*Dragon Magazine*#88 (August 1984) were the worst thing ever, but to me they're the best. I did a deep dive into them on a number of points two years back.

Somehow I got sucked into them again, almost unbelievably, as I was preparing for a Marvel Super Heroes FASERIP game that we ran on the Wandering DMs Solo Play show the last few weeks. (The MSH Charging rule was massively changed between Basic & Advanced versions; which is best? Well, the best physical model I could think to base it on was falling, and as a result I sort of house ruled all of time-distance-height-falling scale rules as I'm wont to do.)

Previously I've was always sold on Steve Winters short argument "Kinetic energy is the key", in that kinetic energy is linear with height, and so falling damage would be as well: say 1d6 per 10 feet. Simple and nifty.

But for some reason it finally dawned on me that

*both*articles in Dragon #88 entirely ignore an important issue: air resistance. Maybe they didn't have sufficient computing power to model it at the time?

Now, it's close to common knowledge that energy and velocity are related by the formula

*E = ½mv²*e.g., this is brought up in almost any discussion of the danger of high-speed car collisions. The fact that Parker's main article actually

*quotes this formula and then explicitly discards it*(in an attempted counter to Winter) is so incredibly wrong that in retrospect that I almost feel physical pain at the embarrassment from it.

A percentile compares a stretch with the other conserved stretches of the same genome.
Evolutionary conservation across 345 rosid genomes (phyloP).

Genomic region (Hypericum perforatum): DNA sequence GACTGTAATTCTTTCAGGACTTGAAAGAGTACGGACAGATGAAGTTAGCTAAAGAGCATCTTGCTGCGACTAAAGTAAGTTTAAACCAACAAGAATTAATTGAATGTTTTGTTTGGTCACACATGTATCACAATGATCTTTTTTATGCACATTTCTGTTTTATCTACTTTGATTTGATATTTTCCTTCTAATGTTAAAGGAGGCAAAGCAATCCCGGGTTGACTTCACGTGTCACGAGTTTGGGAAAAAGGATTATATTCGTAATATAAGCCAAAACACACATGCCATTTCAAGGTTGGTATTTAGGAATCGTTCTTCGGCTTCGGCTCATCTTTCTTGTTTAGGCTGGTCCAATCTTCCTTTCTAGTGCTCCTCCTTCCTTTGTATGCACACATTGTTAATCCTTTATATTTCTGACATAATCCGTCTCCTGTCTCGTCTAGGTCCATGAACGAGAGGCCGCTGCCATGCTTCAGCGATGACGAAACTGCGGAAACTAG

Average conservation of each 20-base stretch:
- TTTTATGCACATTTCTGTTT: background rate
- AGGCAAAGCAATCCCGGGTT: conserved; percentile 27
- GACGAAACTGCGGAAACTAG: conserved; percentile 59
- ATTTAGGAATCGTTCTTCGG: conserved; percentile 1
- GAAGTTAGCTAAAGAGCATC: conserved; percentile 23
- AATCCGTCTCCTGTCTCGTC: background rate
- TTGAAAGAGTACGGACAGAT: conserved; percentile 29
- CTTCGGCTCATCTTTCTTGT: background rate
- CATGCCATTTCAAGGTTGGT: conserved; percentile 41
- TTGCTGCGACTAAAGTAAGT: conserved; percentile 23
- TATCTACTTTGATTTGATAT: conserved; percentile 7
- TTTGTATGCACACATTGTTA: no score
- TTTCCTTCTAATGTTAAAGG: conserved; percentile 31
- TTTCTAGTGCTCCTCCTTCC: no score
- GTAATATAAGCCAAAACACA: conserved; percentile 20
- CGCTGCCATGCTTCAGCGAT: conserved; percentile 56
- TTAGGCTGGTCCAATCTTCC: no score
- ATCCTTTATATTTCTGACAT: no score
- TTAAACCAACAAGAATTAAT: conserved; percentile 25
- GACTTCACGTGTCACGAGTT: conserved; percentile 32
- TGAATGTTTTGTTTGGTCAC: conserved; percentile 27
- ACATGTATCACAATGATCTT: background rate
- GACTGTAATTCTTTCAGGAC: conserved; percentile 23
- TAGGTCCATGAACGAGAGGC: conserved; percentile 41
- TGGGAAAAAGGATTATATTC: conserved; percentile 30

Ouch. It may "not make sense" to Parker, but it's the fact anyway. On the other hand, by relying solely on potential kinetic energy at theThe problem with using kinetic energy to determine damage is this: kinetic energy is a function of the square of velocity. Everyday physics (the classical mechanics) is very much intuitive. It does not make sense that the square of velocity linearly relates to falling damage; it does make sense that velocity itself directly relates to damage. When a person hits the ground at speed 2x, he should take 2d of damage -- not 4d. Therefore, we should feel free to discard the concept that kinetic energy is linearly related to falling damage.

*start*of a fall, Winter makes something of the reverse error -- ignoring the fact that a lot of the kinetic energy will be scrubbed off by (non-damaging) air resistance. In that regard, we really should look at the velocity at the end of the fall, and convert (by squaring!) to energy actually released at that point. Additionally: It wouldn't make sense for damage/energy to really be increasing regularly with every unit of distance, and then have some abrupt point where that suddenly stops because terminal velocity was reached (as Winter posits).

I'm really astounded that this exclusion of air resistance in both articles never occurred to me before, and I'm scratching my head at how I overlooked it for so long. Let's see what we get if include that, and whether or not we want to observe that in a game system.

Somewhat surprisingly, Casio.com has a nice online calculator for falling with wind resistance that lets you compute time and velocity for a single fall at a time; the comments show it's mostly used by people in their TTRPG games. The formulas used look like the following (I'm not sure where the derivations come from, but the results closely match the figures quoted from Sellick's

*Skydiving*in Dragon #88.)

Here's a tabulated set of results from those calculations: